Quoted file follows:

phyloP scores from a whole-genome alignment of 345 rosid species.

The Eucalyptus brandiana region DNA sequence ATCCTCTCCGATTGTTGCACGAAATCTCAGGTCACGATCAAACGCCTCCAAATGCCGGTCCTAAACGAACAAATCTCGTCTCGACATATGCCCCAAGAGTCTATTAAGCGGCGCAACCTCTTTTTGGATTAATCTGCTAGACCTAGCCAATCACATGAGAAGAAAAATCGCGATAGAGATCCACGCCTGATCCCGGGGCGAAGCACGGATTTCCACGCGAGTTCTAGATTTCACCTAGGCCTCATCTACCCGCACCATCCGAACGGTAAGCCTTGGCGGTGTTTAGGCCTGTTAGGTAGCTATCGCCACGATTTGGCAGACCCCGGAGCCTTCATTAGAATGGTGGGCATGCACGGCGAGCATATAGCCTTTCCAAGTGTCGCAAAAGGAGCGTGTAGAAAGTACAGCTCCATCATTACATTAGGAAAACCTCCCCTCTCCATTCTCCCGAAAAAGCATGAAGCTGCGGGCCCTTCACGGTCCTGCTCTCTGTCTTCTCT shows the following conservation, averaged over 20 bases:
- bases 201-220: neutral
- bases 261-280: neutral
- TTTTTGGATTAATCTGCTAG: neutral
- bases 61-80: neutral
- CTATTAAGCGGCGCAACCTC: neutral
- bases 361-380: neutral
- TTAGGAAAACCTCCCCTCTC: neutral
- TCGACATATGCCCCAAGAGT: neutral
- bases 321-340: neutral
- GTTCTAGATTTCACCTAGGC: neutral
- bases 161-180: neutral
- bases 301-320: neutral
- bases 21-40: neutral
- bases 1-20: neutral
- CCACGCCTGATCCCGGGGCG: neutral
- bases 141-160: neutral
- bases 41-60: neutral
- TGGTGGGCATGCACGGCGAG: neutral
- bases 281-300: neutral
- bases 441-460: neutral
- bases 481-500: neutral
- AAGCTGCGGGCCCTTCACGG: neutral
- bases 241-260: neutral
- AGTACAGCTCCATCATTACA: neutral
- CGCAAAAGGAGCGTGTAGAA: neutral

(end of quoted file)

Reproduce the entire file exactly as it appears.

phyloP scores from a whole-genome alignment of 345 rosid species.

The Eucalyptus brandiana region DNA sequence ATCCTCTCCGATTGTTGCACGAAATCTCAGGTCACGATCAAACGCCTCCAAATGCCGGTCCTAAACGAACAAATCTCGTCTCGACATATGCCCCAAGAGTCTATTAAGCGGCGCAACCTCTTTTTGGATTAATCTGCTAGACCTAGCCAATCACATGAGAAGAAAAATCGCGATAGAGATCCACGCCTGATCCCGGGGCGAAGCACGGATTTCCACGCGAGTTCTAGATTTCACCTAGGCCTCATCTACCCGCACCATCCGAACGGTAAGCCTTGGCGGTGTTTAGGCCTGTTAGGTAGCTATCGCCACGATTTGGCAGACCCCGGAGCCTTCATTAGAATGGTGGGCATGCACGGCGAGCATATAGCCTTTCCAAGTGTCGCAAAAGGAGCGTGTAGAAAGTACAGCTCCATCATTACATTAGGAAAACCTCCCCTCTCCATTCTCCCGAAAAAGCATGAAGCTGCGGGCCCTTCACGGTCCTGCTCTCTGTCTTCTCT shows the following conservation, averaged over 20 bases:
- bases 201-220: neutral
- bases 261-280: neutral
- TTTTTGGATTAATCTGCTAG: neutral
- bases 61-80: neutral
- CTATTAAGCGGCGCAACCTC: neutral
- bases 361-380: neutral
- TTAGGAAAACCTCCCCTCTC: neutral
- TCGACATATGCCCCAAGAGT: neutral
- bases 321-340: neutral
- GTTCTAGATTTCACCTAGGC: neutral
- bases 161-180: neutral
- bases 301-320: neutral
- bases 21-40: neutral
- bases 1-20: neutral
- CCACGCCTGATCCCGGGGCG: neutral
- bases 141-160: neutral
- bases 41-60: neutral
- TGGTGGGCATGCACGGCGAG: neutral
- bases 281-300: neutral
- bases 441-460: neutral
- bases 481-500: neutral
- AAGCTGCGGGCCCTTCACGG: neutral
- bases 241-260: neutral
- AGTACAGCTCCATCATTACA: neutral
- CGCAAAAGGAGCGTGTAGAA: neutral